Public Policy and Quality of Life: An Empirical Analysis of Interstate Migration, 2000-2012
Dartmouth College - Department of Government
May 22, 2013
Individuals and households choose their political jurisdiction of residence on the basis of expected income differentials and jurisdiction-specific characteristics covered by the general term "amenities.'' In addition to fixed characteristics like climate and terrain, amenities may include public policies, as in the well-known Tiebout model of migration. Do Americans reveal preferences for certain public policies by tending to migrate toward jurisdictions that offer them? This article tests whether state government involvement in fiscal policy, business regulation, and civil and personal liberties more often reflects an amenity or a disamenity for Americans willing to move. As identification strategies, the article estimates spatial, matched-neighbors, and dyadic models of net interstate migration for all 50 states, covering the years 2000-2012. The evidence suggests that cost of living, which is in turn strongly correlated with land-use regulation, strongly deters in-migration, while both fiscal and regulatory components of "economic freedom'' attract new residents. There is less robust evidence that "personal freedom'' attracts residents.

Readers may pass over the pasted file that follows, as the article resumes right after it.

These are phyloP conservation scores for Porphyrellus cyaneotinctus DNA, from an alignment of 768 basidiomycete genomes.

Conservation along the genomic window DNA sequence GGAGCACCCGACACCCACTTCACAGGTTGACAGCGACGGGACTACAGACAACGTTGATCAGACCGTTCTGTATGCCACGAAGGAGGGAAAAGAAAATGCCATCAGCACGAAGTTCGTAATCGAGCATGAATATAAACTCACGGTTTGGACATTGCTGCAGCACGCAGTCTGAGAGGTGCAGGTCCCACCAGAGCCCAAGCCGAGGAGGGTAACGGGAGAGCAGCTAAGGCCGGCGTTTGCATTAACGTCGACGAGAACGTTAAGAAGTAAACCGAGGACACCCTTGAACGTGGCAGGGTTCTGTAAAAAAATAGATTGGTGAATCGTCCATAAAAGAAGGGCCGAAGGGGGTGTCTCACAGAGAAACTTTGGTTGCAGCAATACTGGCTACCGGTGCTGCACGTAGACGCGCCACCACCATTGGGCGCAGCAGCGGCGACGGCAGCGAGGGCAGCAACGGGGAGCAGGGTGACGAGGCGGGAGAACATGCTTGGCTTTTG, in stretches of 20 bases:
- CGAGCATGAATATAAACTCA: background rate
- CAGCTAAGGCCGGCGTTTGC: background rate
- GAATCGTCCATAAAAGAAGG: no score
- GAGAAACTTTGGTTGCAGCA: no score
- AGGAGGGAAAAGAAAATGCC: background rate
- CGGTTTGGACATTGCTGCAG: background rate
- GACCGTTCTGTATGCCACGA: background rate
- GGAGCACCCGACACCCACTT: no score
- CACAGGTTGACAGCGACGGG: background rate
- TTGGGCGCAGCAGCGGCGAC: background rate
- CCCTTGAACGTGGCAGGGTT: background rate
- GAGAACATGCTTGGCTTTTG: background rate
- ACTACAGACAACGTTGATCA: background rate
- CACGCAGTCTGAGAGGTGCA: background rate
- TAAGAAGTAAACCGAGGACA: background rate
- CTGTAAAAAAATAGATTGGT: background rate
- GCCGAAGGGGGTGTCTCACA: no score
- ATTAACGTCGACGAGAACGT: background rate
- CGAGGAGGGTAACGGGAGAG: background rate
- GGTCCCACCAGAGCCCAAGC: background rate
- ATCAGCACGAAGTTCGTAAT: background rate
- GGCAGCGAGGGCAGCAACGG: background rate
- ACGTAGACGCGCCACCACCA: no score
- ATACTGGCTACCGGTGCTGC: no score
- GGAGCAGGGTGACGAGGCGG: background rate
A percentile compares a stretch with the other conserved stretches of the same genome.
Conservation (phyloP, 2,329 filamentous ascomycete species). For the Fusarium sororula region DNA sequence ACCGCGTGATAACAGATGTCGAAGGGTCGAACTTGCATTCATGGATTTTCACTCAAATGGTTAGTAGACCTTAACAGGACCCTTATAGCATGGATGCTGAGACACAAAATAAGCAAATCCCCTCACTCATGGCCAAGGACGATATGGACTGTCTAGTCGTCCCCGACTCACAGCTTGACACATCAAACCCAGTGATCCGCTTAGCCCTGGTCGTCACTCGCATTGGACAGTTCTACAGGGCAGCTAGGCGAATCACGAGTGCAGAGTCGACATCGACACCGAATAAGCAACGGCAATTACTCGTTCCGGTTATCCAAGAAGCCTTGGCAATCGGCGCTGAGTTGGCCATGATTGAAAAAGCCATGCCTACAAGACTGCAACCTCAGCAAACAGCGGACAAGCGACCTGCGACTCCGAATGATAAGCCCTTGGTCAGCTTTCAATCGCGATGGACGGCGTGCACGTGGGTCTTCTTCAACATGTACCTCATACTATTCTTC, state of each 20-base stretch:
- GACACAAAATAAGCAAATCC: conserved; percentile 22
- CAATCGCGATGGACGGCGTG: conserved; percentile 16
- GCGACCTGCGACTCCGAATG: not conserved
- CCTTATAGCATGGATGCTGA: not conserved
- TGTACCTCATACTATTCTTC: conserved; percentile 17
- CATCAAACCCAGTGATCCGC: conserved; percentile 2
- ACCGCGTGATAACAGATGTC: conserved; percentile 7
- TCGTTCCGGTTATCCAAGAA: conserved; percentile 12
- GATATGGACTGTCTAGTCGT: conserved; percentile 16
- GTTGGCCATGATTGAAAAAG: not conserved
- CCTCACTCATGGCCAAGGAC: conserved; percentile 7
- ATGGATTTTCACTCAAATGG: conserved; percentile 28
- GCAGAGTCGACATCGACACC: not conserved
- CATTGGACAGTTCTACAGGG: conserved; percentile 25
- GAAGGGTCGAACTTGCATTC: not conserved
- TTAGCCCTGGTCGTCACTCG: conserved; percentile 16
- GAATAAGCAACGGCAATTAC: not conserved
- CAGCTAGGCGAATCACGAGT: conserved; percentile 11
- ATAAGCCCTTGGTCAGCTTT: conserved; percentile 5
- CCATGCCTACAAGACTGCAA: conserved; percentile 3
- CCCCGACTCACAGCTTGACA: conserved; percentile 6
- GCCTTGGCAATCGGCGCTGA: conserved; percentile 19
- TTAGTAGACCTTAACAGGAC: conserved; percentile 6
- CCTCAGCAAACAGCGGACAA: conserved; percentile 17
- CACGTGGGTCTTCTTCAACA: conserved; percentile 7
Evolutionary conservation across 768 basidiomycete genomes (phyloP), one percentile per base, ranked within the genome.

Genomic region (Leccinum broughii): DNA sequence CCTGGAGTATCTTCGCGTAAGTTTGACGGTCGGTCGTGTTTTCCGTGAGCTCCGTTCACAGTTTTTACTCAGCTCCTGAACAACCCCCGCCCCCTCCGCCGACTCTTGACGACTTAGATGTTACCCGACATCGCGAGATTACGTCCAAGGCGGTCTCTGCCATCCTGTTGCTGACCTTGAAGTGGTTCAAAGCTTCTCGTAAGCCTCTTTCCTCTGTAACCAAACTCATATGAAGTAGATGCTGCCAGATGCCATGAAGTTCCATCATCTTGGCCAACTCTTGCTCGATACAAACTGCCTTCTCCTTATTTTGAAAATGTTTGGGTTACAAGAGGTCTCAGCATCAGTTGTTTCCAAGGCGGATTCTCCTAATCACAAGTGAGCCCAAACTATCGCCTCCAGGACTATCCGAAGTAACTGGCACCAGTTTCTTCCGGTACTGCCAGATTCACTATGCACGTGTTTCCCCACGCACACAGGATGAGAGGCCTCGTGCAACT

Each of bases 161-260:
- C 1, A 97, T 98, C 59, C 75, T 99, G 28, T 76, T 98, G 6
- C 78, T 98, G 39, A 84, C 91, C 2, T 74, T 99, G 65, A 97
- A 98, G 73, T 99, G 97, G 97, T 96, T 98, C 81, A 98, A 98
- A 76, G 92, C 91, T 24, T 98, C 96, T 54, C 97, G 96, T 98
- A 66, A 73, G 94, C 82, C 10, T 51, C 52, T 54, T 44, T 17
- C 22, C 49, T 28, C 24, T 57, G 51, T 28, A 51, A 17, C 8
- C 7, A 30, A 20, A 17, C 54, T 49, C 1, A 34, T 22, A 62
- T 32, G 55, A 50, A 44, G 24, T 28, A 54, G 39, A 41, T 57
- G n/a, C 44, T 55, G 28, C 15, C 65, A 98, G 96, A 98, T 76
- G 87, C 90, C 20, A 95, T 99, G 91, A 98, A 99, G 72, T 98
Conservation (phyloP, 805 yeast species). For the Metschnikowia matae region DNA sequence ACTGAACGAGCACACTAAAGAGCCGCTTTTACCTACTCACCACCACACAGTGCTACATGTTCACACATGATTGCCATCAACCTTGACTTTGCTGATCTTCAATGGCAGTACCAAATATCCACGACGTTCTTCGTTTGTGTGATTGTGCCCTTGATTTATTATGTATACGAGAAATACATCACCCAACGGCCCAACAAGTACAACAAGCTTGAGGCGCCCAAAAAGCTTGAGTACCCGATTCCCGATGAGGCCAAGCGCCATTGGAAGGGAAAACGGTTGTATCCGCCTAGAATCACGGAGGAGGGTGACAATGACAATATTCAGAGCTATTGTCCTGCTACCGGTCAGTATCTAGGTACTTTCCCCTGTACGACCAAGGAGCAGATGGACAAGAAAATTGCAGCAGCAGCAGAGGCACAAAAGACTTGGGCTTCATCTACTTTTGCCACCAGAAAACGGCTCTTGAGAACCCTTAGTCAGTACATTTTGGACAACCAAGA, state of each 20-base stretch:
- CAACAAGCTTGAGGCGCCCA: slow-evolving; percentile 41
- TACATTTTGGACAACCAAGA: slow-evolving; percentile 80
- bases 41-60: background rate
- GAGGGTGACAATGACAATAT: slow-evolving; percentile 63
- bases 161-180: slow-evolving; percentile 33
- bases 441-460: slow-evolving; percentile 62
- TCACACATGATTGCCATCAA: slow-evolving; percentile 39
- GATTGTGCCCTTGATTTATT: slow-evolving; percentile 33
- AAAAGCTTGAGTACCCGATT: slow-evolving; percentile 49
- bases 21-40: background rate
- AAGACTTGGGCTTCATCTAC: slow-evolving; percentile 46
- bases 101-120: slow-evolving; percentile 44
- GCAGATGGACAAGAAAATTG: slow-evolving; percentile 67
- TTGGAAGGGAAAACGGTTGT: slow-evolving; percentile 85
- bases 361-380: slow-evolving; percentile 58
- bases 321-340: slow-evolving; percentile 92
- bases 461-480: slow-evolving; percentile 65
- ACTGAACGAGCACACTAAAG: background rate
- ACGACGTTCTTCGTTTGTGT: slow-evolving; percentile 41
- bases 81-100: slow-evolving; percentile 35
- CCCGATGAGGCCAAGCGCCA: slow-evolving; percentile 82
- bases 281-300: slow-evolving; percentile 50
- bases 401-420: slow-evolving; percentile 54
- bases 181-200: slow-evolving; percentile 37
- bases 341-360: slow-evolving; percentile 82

Number of Pages in PDF File: 26
Keywords: migration, amenities, regulation, Tiebout sorting
JEL Classification: D19, H30, H73, H79, J18, J61, R11, R23
Date posted: July 28, 2013